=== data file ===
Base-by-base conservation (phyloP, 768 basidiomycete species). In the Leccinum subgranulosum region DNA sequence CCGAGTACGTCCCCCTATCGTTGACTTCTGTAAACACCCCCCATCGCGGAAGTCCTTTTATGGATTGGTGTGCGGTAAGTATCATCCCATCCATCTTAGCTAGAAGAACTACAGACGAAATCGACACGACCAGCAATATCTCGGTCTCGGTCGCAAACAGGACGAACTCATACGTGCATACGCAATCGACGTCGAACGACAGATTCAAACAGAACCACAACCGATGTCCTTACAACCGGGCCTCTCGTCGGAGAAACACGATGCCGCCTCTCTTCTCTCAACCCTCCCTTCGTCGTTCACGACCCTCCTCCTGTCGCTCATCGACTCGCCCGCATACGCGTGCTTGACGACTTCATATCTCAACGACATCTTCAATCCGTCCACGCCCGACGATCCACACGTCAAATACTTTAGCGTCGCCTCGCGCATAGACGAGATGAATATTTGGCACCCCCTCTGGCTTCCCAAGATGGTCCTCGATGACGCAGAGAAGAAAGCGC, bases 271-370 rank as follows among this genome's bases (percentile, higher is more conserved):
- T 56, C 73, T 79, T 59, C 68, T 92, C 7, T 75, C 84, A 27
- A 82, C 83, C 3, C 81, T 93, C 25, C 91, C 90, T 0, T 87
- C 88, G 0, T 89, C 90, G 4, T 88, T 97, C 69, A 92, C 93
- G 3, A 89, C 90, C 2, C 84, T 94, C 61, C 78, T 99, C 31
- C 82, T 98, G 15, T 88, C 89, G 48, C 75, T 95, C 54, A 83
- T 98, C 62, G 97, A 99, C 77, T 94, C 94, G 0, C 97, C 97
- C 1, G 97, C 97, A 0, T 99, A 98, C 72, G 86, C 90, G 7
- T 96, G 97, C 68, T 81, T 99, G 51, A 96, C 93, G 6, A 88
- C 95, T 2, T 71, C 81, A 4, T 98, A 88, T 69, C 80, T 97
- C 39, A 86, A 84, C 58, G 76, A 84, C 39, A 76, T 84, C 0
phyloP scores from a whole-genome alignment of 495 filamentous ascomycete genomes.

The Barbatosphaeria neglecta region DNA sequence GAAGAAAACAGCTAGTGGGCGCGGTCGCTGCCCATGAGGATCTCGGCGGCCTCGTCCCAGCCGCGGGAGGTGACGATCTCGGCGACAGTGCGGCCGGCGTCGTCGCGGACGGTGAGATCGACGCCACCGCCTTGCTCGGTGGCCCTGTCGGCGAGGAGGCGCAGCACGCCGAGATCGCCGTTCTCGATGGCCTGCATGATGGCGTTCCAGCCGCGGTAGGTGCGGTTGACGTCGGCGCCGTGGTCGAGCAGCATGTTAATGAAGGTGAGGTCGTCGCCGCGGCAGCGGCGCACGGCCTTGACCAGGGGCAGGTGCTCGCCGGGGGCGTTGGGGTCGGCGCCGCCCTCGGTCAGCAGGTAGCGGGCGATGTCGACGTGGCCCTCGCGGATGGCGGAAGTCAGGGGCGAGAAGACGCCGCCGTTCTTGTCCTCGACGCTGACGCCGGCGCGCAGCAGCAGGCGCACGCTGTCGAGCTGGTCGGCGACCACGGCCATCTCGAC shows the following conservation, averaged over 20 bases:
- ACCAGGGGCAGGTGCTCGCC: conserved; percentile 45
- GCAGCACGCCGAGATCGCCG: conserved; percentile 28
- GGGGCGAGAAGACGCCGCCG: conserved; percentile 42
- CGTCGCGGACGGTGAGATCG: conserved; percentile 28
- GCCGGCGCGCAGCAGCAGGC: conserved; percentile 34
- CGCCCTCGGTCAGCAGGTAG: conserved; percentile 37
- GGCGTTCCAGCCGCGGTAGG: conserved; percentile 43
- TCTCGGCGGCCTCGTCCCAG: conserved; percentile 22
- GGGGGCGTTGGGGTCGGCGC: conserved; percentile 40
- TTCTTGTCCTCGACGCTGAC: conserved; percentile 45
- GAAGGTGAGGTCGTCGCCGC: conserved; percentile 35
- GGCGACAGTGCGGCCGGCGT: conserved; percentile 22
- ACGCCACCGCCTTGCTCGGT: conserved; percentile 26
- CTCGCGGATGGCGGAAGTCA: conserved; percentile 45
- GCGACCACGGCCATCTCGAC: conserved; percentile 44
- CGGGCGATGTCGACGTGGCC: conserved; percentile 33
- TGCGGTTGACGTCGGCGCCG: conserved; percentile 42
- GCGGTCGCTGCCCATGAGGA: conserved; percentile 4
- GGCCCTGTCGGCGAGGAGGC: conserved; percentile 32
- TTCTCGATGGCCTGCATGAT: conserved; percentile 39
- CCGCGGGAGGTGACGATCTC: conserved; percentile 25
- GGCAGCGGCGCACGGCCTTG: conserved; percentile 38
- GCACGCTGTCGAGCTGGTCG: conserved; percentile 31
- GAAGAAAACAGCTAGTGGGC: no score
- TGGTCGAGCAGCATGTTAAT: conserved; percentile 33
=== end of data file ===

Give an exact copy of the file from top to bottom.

Base-by-base conservation (phyloP, 768 basidiomycete species). In the Leccinum subgranulosum region DNA sequence CCGAGTACGTCCCCCTATCGTTGACTTCTGTAAACACCCCCCATCGCGGAAGTCCTTTTATGGATTGGTGTGCGGTAAGTATCATCCCATCCATCTTAGCTAGAAGAACTACAGACGAAATCGACACGACCAGCAATATCTCGGTCTCGGTCGCAAACAGGACGAACTCATACGTGCATACGCAATCGACGTCGAACGACAGATTCAAACAGAACCACAACCGATGTCCTTACAACCGGGCCTCTCGTCGGAGAAACACGATGCCGCCTCTCTTCTCTCAACCCTCCCTTCGTCGTTCACGACCCTCCTCCTGTCGCTCATCGACTCGCCCGCATACGCGTGCTTGACGACTTCATATCTCAACGACATCTTCAATCCGTCCACGCCCGACGATCCACACGTCAAATACTTTAGCGTCGCCTCGCGCATAGACGAGATGAATATTTGGCACCCCCTCTGGCTTCCCAAGATGGTCCTCGATGACGCAGAGAAGAAAGCGC, bases 271-370 rank as follows among this genome's bases (percentile, higher is more conserved):
- T 56, C 73, T 79, T 59, C 68, T 92, C 7, T 75, C 84, A 27
- A 82, C 83, C 3, C 81, T 93, C 25, C 91, C 90, T 0, T 87
- C 88, G 0, T 89, C 90, G 4, T 88, T 97, C 69, A 92, C 93
- G 3, A 89, C 90, C 2, C 84, T 94, C 61, C 78, T 99, C 31
- C 82, T 98, G 15, T 88, C 89, G 48, C 75, T 95, C 54, A 83
- T 98, C 62, G 97, A 99, C 77, T 94, C 94, G 0, C 97, C 97
- C 1, G 97, C 97, A 0, T 99, A 98, C 72, G 86, C 90, G 7
- T 96, G 97, C 68, T 81, T 99, G 51, A 96, C 93, G 6, A 88
- C 95, T 2, T 71, C 81, A 4, T 98, A 88, T 69, C 80, T 97
- C 39, A 86, A 84, C 58, G 76, A 84, C 39, A 76, T 84, C 0
phyloP scores from a whole-genome alignment of 495 filamentous ascomycete genomes.

The Barbatosphaeria neglecta region DNA sequence GAAGAAAACAGCTAGTGGGCGCGGTCGCTGCCCATGAGGATCTCGGCGGCCTCGTCCCAGCCGCGGGAGGTGACGATCTCGGCGACAGTGCGGCCGGCGTCGTCGCGGACGGTGAGATCGACGCCACCGCCTTGCTCGGTGGCCCTGTCGGCGAGGAGGCGCAGCACGCCGAGATCGCCGTTCTCGATGGCCTGCATGATGGCGTTCCAGCCGCGGTAGGTGCGGTTGACGTCGGCGCCGTGGTCGAGCAGCATGTTAATGAAGGTGAGGTCGTCGCCGCGGCAGCGGCGCACGGCCTTGACCAGGGGCAGGTGCTCGCCGGGGGCGTTGGGGTCGGCGCCGCCCTCGGTCAGCAGGTAGCGGGCGATGTCGACGTGGCCCTCGCGGATGGCGGAAGTCAGGGGCGAGAAGACGCCGCCGTTCTTGTCCTCGACGCTGACGCCGGCGCGCAGCAGCAGGCGCACGCTGTCGAGCTGGTCGGCGACCACGGCCATCTCGAC shows the following conservation, averaged over 20 bases:
- ACCAGGGGCAGGTGCTCGCC: conserved; percentile 45
- GCAGCACGCCGAGATCGCCG: conserved; percentile 28
- GGGGCGAGAAGACGCCGCCG: conserved; percentile 42
- CGTCGCGGACGGTGAGATCG: conserved; percentile 28
- GCCGGCGCGCAGCAGCAGGC: conserved; percentile 34
- CGCCCTCGGTCAGCAGGTAG: conserved; percentile 37
- GGCGTTCCAGCCGCGGTAGG: conserved; percentile 43
- TCTCGGCGGCCTCGTCCCAG: conserved; percentile 22
- GGGGGCGTTGGGGTCGGCGC: conserved; percentile 40
- TTCTTGTCCTCGACGCTGAC: conserved; percentile 45
- GAAGGTGAGGTCGTCGCCGC: conserved; percentile 35
- GGCGACAGTGCGGCCGGCGT: conserved; percentile 22
- ACGCCACCGCCTTGCTCGGT: conserved; percentile 26
- CTCGCGGATGGCGGAAGTCA: conserved; percentile 45
- GCGACCACGGCCATCTCGAC: conserved; percentile 44
- CGGGCGATGTCGACGTGGCC: conserved; percentile 33
- TGCGGTTGACGTCGGCGCCG: conserved; percentile 42
- GCGGTCGCTGCCCATGAGGA: conserved; percentile 4
- GGCCCTGTCGGCGAGGAGGC: conserved; percentile 32
- TTCTCGATGGCCTGCATGAT: conserved; percentile 39
- CCGCGGGAGGTGACGATCTC: conserved; percentile 25
- GGCAGCGGCGCACGGCCTTG: conserved; percentile 38
- GCACGCTGTCGAGCTGGTCG: conserved; percentile 31
- GAAGAAAACAGCTAGTGGGC: no score
- TGGTCGAGCAGCATGTTAAT: conserved; percentile 33